Students at Northwestern University’s Medill School of Journalism fighting against injustice are now beginning to experience it themselves.
As part of the Medill Innocence Project, between 2003 and 2006, nine teams of undergraduate student journalists under the direction of Professor David Protess investigated the conviction of Anthony McKinney – a Chicago man sentenced in 1978 to life in prison for the murder of a security guard.
The students conducted interviews in which key witnesses recanted their statements from the initial trial and confirmed McKinney’s alibi. Transcripts from these interviews, which were posted online, call McKinney’s conviction into question.
Given the exculpatory nature of the information the students collected, the state’s attorney in Cook County, Anita Alvarez, has slapped them and Protess with subpoenas, forcing them to hand over their e-mails, off-the-record interviews, expense reports, grades, grading methodology and course syllabi.
Alvarez’ spokeswoman said the state would like to see the evidence for itself and determine if grading influenced the students’ investigation. Northwestern University is fighting the subpoenas.
This over-reaching effort by the state of Illinois unfairly and unnecessarily violates the rights of student journalists.
A 1982 Illinois state law shields journalists from having to divulge information to public officials without a compelling public interest. But Cook Country prosecutors argue that the students should be viewed as an “investigative agency” instead of journalists.
Such an assertion is unwarranted and irresponsible. Student journalists perform the same function as their “professional” counterparts, and they merit the same legal protections. And at a greater level, excluding certain segments of the population from journalism shield laws undermines their protection and the ability of the press to hold those in power accountable.
Moreover, there is no compelling interest in this case to warrant the subpoenas. Claiming that the students were motivated by a desire to find exculpatory evidence in order to get a better grade in the class is equally irrelevant. Video recordings of the students’ interviews with witnesses were made available to prosecutors, and any goading or manipulation of the witnesses’ memory to produce a desired testimony would be evident.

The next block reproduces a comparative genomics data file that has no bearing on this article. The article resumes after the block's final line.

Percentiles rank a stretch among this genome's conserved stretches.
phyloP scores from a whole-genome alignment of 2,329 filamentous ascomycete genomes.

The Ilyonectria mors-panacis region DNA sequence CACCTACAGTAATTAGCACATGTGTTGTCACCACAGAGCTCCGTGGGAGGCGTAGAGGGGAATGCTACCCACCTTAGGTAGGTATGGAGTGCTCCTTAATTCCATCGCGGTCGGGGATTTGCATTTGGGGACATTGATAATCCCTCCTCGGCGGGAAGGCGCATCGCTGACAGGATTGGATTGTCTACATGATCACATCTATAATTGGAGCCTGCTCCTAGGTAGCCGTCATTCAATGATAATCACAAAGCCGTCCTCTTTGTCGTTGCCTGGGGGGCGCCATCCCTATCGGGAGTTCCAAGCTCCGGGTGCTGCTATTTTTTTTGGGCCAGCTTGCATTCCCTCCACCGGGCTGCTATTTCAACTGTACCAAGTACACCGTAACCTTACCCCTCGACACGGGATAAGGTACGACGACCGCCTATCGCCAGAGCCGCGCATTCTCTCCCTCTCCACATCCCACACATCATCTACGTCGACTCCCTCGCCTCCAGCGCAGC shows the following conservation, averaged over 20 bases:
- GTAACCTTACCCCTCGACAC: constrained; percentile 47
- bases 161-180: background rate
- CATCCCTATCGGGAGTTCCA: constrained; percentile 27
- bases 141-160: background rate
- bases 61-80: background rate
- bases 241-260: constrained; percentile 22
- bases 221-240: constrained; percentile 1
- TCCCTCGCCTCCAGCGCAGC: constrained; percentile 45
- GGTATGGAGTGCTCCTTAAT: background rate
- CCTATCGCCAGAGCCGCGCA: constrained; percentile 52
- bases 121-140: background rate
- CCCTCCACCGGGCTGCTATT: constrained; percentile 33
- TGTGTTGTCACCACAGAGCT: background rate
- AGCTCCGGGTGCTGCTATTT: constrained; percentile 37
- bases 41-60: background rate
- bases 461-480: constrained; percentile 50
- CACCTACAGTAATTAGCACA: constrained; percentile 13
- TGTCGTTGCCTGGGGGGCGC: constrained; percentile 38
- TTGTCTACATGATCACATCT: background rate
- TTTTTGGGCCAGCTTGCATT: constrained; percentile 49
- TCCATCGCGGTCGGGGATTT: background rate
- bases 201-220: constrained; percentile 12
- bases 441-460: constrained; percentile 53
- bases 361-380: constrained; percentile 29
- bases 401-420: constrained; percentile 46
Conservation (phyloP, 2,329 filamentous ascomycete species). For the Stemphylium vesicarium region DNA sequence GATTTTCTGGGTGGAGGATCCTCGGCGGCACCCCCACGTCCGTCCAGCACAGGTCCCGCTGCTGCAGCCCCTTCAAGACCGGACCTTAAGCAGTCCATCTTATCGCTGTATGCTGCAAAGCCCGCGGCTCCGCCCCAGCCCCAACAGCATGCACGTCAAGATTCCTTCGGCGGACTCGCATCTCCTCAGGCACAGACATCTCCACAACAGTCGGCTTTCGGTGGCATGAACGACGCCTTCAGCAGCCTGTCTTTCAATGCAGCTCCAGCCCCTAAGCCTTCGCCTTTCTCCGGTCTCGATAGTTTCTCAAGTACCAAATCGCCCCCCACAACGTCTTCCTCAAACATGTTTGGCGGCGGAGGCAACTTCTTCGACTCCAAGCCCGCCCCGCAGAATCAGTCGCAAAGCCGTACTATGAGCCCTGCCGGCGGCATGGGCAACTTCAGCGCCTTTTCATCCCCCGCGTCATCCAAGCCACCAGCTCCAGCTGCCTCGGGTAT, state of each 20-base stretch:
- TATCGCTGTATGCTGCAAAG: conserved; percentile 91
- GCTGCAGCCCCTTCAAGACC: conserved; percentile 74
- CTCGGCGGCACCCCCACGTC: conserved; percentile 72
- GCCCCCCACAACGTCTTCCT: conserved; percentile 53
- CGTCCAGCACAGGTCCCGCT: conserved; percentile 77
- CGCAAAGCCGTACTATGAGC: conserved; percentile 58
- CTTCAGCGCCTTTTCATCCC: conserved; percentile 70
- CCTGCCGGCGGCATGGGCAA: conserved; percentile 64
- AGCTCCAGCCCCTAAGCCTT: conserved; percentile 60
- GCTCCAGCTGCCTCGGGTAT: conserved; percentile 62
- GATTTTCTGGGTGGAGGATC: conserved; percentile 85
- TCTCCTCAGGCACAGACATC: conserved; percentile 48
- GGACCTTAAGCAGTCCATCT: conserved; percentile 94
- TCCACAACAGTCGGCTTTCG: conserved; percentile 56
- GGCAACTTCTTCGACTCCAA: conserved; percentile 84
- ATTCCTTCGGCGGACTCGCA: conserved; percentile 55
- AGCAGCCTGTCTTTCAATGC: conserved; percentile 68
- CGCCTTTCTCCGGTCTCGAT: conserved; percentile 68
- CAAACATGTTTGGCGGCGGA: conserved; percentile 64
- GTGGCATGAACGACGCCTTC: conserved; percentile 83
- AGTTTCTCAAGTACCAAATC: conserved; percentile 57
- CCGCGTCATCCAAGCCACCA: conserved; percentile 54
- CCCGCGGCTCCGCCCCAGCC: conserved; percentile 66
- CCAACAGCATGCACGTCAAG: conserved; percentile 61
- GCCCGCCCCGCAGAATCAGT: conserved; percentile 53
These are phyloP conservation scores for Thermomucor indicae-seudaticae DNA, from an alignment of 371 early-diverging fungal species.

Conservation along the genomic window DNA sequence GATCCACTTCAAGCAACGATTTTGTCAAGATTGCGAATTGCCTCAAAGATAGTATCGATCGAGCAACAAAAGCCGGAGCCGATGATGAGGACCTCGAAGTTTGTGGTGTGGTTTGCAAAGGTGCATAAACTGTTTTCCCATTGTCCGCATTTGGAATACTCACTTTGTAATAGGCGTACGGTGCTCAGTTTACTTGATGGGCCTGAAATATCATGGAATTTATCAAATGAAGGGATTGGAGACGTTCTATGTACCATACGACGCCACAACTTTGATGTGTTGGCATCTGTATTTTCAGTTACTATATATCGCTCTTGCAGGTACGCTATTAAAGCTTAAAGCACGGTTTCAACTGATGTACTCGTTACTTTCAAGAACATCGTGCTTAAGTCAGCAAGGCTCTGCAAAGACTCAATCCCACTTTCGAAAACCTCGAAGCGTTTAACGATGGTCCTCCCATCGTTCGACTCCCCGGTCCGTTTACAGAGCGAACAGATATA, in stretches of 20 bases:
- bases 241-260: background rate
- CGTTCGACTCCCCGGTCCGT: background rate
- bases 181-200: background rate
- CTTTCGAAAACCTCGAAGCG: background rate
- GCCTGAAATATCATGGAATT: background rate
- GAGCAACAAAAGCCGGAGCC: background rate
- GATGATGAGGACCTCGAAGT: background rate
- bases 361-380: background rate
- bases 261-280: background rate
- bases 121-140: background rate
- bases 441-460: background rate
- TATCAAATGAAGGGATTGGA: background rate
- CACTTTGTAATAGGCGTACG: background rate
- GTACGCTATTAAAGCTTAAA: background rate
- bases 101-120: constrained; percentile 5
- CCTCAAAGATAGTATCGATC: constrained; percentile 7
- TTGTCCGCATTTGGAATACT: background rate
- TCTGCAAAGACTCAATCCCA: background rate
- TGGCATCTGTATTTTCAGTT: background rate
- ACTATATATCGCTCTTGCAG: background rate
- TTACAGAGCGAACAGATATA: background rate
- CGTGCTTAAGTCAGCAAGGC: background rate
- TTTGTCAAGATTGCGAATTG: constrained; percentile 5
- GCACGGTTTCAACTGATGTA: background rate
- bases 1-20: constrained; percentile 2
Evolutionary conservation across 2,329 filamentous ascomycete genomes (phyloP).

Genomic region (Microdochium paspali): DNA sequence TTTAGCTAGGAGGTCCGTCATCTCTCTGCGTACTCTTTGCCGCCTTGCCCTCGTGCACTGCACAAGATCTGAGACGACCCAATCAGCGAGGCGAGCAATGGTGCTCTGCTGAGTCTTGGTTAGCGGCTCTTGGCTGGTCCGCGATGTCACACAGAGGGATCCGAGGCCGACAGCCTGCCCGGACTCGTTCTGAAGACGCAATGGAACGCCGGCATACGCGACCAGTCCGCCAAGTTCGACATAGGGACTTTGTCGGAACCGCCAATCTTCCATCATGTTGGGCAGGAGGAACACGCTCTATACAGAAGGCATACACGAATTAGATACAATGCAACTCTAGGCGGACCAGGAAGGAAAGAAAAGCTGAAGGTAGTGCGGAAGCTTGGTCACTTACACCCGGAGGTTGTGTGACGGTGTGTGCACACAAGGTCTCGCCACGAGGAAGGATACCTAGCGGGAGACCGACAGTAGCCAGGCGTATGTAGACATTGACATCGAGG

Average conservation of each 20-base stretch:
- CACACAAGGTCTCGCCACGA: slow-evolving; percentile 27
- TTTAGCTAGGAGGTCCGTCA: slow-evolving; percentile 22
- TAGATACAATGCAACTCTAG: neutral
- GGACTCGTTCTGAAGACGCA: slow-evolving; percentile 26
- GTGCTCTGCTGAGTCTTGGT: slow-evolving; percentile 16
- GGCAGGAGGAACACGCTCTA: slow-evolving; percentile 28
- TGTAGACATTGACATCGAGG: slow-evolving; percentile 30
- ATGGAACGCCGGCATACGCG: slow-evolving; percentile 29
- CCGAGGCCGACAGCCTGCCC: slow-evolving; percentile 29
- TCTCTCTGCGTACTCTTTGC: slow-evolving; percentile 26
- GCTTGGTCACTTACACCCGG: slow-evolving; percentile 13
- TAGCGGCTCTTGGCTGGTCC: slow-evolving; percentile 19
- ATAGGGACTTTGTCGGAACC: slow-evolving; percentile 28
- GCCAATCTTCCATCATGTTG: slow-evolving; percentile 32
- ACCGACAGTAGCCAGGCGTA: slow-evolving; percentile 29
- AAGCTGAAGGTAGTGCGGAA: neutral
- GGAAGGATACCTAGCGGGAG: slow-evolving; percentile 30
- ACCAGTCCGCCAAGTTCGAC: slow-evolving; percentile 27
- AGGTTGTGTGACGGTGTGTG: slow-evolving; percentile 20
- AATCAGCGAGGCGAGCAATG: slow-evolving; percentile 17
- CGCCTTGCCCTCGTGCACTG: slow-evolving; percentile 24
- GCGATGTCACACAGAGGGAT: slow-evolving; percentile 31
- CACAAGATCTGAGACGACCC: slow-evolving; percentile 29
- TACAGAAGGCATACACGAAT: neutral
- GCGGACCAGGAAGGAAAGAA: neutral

No one person – journalism student or state official – approaches a criminal investigation completely dispassionate and without preconceived notions shaped by individual perspective. Therefore, the state should exercise great caution in isolating personal motivation of select individuals to discount the evidence they offer.
And even if state investigators have reason to doubt the veracity of the testimony produced by the Innocence Project students, they could simply conduct their own independent investigation. This would uphold the journalistic protection the students deserve and possibly settle McKinney’s case once and for all.
The state of Illinois should reverse its actions, and the efforts of programs like Medill’s Innocence Project should be encouraged, not hampered. Justice is not always served the first time around, but that doesn’t mean it should never be delivered.